The London Trades Council meeting the Prince of Wales (the future Edward VII), a member of the 1884 Royal Commission on the Housing of the Working Classes

Towards the end of the century, Christian socialism, positivism, the emerging social sciences provided new sources of middle-class reformism but, again, it was labour activists and organisations that concentrated attention on slum housing and its remedy. George Shipman, secretary of the London Trades Council, giving evidence to the 1884 Royal Commission on the Housing of the Working Classes, was clear that:

It is totally impossible that private enterprise, philanthropy, and charity can ever keep pace with the present demands…What the individual cannot do, the State municipality must seek to accomplish.

Fred Knee SN

Fred Knee

That view became increasingly accepted, advocated for example by the much neglected Workman’s National Housing Council headed by the tireless activist and propagandist Fred Knee. Others accepted a greater role for private enterprise and non-state agents. Ebenezer Howard, despite socialistic influences, needed the sympathies of landowners and liberals to implement his Garden City vision.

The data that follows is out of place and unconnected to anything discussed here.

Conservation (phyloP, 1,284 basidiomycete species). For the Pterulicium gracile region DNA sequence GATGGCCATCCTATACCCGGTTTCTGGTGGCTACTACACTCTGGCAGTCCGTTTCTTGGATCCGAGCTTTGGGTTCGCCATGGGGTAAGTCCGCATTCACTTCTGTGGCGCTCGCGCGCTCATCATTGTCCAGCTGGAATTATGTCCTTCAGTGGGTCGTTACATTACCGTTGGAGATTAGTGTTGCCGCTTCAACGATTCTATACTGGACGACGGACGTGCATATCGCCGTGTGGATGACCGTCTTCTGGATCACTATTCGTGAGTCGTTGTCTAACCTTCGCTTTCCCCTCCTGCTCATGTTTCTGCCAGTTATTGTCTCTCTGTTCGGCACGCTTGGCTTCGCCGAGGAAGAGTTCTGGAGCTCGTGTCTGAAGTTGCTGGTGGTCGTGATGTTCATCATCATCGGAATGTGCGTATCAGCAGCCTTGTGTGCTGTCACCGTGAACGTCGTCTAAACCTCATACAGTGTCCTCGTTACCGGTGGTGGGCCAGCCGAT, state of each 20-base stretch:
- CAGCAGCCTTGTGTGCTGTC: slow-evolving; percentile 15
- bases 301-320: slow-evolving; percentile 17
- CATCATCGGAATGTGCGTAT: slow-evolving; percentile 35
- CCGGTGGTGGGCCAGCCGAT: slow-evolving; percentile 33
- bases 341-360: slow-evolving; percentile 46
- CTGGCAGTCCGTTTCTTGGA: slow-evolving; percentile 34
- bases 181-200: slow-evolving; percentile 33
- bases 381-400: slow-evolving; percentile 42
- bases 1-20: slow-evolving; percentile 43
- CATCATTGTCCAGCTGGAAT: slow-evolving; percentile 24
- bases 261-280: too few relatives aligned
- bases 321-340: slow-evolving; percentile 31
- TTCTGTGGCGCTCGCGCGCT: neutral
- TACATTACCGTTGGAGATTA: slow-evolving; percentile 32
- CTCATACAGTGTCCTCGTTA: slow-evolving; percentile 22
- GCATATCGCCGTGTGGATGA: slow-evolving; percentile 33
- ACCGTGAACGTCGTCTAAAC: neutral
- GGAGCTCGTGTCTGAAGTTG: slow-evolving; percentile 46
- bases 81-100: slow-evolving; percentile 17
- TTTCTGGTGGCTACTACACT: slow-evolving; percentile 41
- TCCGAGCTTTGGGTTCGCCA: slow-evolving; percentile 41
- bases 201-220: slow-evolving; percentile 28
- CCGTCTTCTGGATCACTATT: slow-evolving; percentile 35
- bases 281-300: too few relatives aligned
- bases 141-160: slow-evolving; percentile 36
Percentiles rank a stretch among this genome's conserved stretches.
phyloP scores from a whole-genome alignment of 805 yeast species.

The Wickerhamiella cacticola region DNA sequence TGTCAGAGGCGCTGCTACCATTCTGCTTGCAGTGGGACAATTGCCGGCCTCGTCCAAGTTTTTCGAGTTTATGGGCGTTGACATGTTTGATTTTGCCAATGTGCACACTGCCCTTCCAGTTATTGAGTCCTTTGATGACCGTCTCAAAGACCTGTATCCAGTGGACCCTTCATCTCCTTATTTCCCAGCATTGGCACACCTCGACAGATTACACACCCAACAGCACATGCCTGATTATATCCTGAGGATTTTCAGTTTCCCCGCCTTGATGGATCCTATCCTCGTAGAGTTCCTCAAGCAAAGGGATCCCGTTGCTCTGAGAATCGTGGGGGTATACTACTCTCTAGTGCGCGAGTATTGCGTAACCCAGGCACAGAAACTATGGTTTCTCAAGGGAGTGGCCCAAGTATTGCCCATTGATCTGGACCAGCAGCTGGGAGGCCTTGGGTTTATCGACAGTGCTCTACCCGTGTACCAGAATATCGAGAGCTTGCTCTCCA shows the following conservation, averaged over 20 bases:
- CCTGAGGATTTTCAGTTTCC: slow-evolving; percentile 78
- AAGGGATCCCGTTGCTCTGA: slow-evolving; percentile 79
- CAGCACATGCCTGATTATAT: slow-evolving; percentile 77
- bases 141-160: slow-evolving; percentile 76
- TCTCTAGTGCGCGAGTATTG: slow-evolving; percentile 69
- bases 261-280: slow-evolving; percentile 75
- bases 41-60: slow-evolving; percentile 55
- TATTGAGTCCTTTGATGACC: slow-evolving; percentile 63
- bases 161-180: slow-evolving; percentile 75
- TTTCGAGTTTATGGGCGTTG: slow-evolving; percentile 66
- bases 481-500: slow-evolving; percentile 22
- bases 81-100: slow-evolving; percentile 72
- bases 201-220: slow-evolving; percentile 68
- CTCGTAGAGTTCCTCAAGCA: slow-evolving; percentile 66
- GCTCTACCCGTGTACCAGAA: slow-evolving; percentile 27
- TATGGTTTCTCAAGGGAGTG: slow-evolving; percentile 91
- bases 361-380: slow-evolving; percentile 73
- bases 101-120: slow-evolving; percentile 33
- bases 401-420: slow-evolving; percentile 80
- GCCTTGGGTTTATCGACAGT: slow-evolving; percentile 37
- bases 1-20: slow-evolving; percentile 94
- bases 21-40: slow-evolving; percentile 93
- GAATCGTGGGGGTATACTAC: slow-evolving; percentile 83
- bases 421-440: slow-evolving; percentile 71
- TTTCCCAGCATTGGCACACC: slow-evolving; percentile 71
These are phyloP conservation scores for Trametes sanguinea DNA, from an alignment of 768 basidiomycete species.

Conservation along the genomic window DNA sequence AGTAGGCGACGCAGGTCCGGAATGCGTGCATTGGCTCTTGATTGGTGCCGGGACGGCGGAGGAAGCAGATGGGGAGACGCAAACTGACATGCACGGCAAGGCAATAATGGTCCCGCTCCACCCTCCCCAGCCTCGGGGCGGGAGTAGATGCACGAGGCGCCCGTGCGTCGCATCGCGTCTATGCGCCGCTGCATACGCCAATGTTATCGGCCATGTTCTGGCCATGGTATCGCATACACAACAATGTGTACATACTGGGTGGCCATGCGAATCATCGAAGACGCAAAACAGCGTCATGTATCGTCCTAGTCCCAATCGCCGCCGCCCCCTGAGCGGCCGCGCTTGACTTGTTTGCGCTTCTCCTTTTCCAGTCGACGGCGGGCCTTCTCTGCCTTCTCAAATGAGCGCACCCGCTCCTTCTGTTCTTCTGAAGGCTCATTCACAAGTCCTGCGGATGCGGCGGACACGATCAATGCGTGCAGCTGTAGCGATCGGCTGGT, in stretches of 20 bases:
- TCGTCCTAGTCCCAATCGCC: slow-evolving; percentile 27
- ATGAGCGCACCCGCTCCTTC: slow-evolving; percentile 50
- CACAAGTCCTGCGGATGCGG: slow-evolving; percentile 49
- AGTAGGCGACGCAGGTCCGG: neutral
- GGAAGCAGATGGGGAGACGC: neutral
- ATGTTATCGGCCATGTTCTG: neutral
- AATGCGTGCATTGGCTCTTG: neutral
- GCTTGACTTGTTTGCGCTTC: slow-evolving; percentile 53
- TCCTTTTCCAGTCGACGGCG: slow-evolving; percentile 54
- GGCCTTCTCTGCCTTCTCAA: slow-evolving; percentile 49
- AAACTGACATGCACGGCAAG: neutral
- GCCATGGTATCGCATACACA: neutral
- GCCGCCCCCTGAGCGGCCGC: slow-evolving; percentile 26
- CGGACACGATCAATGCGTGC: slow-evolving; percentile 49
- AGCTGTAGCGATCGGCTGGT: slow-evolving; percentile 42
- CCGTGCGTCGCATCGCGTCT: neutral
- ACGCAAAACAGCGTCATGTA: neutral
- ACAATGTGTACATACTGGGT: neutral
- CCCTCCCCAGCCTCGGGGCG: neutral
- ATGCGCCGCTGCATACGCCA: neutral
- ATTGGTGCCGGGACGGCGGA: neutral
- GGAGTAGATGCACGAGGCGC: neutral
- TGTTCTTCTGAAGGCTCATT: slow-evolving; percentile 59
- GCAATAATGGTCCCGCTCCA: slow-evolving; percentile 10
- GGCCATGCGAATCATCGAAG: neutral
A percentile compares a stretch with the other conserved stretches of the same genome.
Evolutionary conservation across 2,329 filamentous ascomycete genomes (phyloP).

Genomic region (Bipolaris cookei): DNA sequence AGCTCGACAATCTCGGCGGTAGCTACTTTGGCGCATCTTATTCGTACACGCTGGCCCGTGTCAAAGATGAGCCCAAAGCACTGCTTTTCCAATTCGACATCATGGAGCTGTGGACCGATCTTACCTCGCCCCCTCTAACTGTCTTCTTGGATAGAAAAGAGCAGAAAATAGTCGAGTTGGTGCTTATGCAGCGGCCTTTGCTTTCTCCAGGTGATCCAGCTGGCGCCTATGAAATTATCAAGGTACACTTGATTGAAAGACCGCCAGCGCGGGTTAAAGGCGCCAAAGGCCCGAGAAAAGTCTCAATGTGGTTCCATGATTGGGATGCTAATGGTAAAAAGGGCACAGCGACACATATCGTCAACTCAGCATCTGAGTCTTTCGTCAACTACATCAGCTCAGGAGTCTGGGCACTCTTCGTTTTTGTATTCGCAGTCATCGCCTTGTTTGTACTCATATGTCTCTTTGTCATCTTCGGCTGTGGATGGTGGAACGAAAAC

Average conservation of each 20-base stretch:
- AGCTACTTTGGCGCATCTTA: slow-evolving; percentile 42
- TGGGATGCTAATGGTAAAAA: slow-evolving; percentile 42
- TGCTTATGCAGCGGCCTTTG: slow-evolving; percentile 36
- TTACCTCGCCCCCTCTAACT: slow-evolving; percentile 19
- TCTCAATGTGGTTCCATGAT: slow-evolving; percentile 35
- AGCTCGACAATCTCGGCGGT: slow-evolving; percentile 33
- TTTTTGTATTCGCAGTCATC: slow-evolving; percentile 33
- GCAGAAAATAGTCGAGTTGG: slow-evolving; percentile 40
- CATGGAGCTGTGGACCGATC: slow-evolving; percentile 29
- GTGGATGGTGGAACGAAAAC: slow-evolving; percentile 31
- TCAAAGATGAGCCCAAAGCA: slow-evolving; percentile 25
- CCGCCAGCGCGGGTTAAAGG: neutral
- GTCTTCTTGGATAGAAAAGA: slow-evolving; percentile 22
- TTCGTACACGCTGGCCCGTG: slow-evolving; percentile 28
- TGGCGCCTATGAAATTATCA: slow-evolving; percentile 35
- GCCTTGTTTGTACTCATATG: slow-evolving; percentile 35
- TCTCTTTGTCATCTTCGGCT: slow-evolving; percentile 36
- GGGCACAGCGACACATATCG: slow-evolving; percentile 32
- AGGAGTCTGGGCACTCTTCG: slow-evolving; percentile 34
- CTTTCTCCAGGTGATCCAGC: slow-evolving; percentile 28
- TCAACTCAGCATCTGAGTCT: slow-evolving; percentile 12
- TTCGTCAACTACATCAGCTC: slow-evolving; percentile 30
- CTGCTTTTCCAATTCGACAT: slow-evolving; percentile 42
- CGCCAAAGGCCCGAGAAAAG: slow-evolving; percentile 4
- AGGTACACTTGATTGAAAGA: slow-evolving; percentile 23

The archetypal statists of the Fabian Society responded that they did ‘not believe in the establishment of socialism by private enterprise’. And Sidney Webb asserted that the Cooperative Commonwealth would ultimately be achieved through ‘such pettifogging work as slowly and with infinite difficulty building up a Municipal Works Department under the London County Council’.

That might seem the very definition of ‘municipal dreaming’ but, significantly, radicals and socialists, Lib-Labs and trades unionists were increasingly engaging with a state which, for a variety of reasons, was belatedly showing an interest in tackling slum conditions.

Much more could be said about the range of ideas, individuals and organisations arguing for a spectrum of housing and planning reform in the years leading up to the First World War. Bowie covers them fully and judiciously and I won’t attempt any summary in a brief review.  There’s also an interesting discussion in the book of the currents and cross-currents around land value taxation, long advocated as a fairer and more progressive tax, supported by most reformers before the 1914 war and interestingly revived in Labour’s 2017 General Election manifesto.

William ThompsonI’ll put in a word too for William Thompson, councillor and alderman and later chair of the National Housing and Town Planning Council – the man who masterminded London’s first completed council homes, in Richmond, in the mid-1890s.